The additives in question, called emulsifiers, are used to increase the shelf life and improve the texture of processed food. (See more news about hazardous food ingredients at Ingredients.news)
Colon cancer is the fourth most lethal form of cancer worldwide. It kills about 700,000 people per year.
The new study is part of a growing field of research into the microbiome, the roughly 100 trillion microorganisms that coexist with the human body -- particularly in the gut -- and play critical roles in regulating everything from metabolism to immune function and even mood.
Prior studies have shown that people who suffer from a variety of metabolic and bowel conditions, including metabolic syndrome and inflammatory bowel disease (IBD), have abnormal microbiome compositions.
One study, conducted by the same Georgia State University team in conjunction with other researchers, found that the emulsifiers polysorbate 80 and carboxymethylcellulose caused inflammation-promoting changes to the gut microbiomes of mice. In mice with healthy immune systems, this increased inflammation led to metabolic syndrome. In mice with abnormal immune systems, it led to chronic colitis, a type of IBD. These effects did not occur in mice whose microbiomes had been eliminated using antibiotics.
Metabolic syndrome is a cluster of symptoms associated with increased risk of heart disease, type 2 diabetes, dementia and liver cancer. IBD is a risk factor for colon cancer.
Other research has shown that consuming food containing emulsifiers causes more bacteria to cross the epithelial cells that line the gut, another risk factor for colon cancer.
The incidence of IBD, colon cancer and the diseases linked to metabolic syndrome have all increased dramatically since emulsifiers were introduced in the mid-20th century.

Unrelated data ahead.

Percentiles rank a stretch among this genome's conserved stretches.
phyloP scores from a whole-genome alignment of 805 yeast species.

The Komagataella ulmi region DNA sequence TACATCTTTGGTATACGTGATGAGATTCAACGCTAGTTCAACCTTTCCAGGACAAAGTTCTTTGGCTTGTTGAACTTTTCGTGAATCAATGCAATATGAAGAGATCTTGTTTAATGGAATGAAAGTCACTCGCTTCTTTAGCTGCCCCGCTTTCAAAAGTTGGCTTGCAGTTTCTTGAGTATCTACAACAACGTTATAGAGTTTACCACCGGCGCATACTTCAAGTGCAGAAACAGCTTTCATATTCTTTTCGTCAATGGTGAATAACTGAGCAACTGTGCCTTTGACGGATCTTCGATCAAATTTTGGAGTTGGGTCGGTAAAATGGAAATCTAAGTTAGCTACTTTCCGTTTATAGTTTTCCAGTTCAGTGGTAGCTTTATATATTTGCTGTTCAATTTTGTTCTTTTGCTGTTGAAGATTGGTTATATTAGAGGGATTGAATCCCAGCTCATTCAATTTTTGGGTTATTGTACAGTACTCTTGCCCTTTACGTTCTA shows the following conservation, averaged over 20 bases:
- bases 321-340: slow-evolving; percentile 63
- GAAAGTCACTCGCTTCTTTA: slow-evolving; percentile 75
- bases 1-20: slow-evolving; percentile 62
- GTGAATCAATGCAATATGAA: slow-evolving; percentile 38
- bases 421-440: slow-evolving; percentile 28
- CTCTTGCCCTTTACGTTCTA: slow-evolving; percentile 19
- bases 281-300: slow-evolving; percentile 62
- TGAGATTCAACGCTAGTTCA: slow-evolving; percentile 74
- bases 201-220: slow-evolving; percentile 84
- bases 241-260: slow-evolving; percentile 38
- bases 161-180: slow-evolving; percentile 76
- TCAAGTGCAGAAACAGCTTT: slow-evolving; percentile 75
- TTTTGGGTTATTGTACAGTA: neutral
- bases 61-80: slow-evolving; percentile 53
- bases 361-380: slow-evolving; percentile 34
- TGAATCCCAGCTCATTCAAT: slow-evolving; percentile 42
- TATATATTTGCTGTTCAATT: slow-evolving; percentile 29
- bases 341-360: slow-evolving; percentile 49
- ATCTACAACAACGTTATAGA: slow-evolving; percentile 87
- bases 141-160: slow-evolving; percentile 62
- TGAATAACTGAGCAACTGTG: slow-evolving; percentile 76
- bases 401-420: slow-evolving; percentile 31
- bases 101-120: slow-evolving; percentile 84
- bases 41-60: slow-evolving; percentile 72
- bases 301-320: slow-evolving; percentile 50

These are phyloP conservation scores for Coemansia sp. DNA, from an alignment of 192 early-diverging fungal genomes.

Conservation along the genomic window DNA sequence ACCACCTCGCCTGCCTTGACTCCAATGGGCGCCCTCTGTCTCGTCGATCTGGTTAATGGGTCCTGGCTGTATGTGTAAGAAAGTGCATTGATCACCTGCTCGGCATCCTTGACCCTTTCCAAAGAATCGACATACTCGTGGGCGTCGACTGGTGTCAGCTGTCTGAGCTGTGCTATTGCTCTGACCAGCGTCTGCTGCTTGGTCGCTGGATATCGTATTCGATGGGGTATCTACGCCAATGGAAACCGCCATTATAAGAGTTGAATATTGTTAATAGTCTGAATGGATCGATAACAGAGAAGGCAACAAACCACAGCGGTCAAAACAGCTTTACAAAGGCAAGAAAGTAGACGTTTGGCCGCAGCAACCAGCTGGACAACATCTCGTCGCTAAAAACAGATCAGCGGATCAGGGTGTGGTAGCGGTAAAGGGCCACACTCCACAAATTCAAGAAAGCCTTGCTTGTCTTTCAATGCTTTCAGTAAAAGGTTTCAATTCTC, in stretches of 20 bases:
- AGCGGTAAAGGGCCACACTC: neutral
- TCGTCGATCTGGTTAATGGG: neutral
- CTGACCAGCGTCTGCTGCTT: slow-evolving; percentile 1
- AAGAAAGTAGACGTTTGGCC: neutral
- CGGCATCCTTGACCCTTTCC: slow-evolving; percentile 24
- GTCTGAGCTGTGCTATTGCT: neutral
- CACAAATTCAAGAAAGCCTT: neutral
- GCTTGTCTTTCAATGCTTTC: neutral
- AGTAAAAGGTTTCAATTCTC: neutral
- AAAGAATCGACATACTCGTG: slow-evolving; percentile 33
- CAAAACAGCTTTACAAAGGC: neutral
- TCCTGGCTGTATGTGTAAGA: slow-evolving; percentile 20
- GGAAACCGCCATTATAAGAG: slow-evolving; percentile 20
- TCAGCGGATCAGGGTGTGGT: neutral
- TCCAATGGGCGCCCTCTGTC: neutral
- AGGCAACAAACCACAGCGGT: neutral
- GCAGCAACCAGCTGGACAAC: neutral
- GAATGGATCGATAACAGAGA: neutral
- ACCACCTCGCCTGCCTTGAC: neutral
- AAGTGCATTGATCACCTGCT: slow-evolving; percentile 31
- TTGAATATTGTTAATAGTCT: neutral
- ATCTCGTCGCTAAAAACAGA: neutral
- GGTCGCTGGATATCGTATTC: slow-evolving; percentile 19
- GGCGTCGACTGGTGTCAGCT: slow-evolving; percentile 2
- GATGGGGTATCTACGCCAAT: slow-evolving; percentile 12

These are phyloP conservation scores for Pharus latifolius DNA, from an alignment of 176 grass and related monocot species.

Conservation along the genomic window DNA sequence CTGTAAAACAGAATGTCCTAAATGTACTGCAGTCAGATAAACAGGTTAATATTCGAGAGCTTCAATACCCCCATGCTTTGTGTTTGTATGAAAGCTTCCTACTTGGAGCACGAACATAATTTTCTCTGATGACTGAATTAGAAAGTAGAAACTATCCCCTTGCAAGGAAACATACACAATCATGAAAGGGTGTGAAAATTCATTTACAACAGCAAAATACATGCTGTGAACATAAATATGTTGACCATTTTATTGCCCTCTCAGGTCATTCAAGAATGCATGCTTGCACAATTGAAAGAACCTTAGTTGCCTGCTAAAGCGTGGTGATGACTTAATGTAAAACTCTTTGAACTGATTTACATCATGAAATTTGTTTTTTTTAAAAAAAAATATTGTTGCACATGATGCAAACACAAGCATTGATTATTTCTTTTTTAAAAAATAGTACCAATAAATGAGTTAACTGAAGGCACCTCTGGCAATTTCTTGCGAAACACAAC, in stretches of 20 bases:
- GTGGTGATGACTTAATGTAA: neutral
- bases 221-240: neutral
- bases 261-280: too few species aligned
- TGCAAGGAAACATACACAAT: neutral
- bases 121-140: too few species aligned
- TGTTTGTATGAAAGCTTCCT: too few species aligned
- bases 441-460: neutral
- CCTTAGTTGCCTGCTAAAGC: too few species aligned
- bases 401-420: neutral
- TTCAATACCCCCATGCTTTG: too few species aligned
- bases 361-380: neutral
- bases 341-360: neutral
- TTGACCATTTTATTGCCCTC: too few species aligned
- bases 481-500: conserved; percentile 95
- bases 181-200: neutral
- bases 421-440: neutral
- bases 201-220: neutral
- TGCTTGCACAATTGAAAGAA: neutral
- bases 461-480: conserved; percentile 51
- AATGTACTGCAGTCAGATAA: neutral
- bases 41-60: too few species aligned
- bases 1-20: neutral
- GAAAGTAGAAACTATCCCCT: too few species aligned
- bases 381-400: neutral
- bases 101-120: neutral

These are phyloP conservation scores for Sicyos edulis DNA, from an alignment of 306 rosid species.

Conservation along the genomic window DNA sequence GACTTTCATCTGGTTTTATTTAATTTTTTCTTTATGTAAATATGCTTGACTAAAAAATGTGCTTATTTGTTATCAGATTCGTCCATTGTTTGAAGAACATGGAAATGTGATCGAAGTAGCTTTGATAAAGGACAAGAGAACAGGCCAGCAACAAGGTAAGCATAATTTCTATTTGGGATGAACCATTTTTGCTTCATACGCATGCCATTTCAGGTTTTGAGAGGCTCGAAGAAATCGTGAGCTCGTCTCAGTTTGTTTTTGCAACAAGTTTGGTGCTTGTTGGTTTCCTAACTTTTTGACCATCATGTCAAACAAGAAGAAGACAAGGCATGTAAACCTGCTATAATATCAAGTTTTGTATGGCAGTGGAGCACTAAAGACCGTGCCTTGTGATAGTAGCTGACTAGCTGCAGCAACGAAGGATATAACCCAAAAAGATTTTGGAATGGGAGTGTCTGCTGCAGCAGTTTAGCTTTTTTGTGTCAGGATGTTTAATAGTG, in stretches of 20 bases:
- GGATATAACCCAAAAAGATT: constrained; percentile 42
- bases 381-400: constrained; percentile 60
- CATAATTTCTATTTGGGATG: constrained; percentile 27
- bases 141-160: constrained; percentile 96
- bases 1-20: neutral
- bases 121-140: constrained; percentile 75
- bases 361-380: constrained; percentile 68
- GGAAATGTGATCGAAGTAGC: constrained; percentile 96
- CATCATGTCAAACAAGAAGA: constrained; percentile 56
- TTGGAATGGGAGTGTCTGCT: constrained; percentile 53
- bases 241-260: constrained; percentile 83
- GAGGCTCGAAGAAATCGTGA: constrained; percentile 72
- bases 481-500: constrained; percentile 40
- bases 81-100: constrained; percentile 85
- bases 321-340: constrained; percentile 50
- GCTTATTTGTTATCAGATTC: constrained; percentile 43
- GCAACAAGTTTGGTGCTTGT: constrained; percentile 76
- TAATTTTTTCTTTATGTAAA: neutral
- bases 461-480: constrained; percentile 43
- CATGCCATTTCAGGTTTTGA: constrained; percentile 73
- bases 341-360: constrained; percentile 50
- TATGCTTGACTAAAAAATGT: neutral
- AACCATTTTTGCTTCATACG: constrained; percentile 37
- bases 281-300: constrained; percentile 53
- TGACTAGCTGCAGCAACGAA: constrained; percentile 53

Because studies have also shown abnormal microbiomes in people with colon cancer, the researchers decided to look directly at emulsifiers and colon cancer risk. They once again fed polysorbate 80 and carboxymethylcellulsose to mice, in concentrations similar to those found in processed food. As before, they found that the composition of the animals' gut microbiomes changed to favor inflammation.
Specifically, the microbiome shifted to include more bacteria that release higher levels of flagellin and lipopolysaccharide. These chemicals, in turn, trigger the immune system to produce inflammation.
Using a well established colorectal cancer model, the researchers found that the inflammatory environment in the mice's guts was enough to significantly increase their risk of developing colonic tumors, by shifting the cellular balance toward proliferation and away from apoptosis (programmed cell death).
These changes did not occur in mice without microbiomes. When the microbiomes of the emulsifier-fed mice were transplanted into microbiome-free mice, however, those mice also developed changes in epithelial cell homeostasis suggesting increased cancer risk.
The researchers are now investigating which microbiome species in particular mediate the observed changes, and how they do so.
The study is good news, in a sense, providing one more easy way to dramatically cut your risk of colon cancer.
Though highly deadly, colon cancer is also highly preventable. The disease's major risk factors include lifestyle factors like smoking, high alcohol consumption, lack of physical activity, obesity and a diet high in red and processed meats. Cut these toxic habits and lengthen your life.
There is also strong evidence that boosting your intake of fiber-rich foods such as fruits, vegetables, legumes and whole grains can dramatically decrease your risk. Fiber supplements do not seem to have the same effect, however. (RELATED: Learn about healthy food choices at Fresh.news)
In addition to reducing your colon cancer risk, these lifestyle changes will improve your overall bowel health and lower the risk of other chronic diseases, including heart disease, diabetes, Alzheimer's disease and other forms of cancer.
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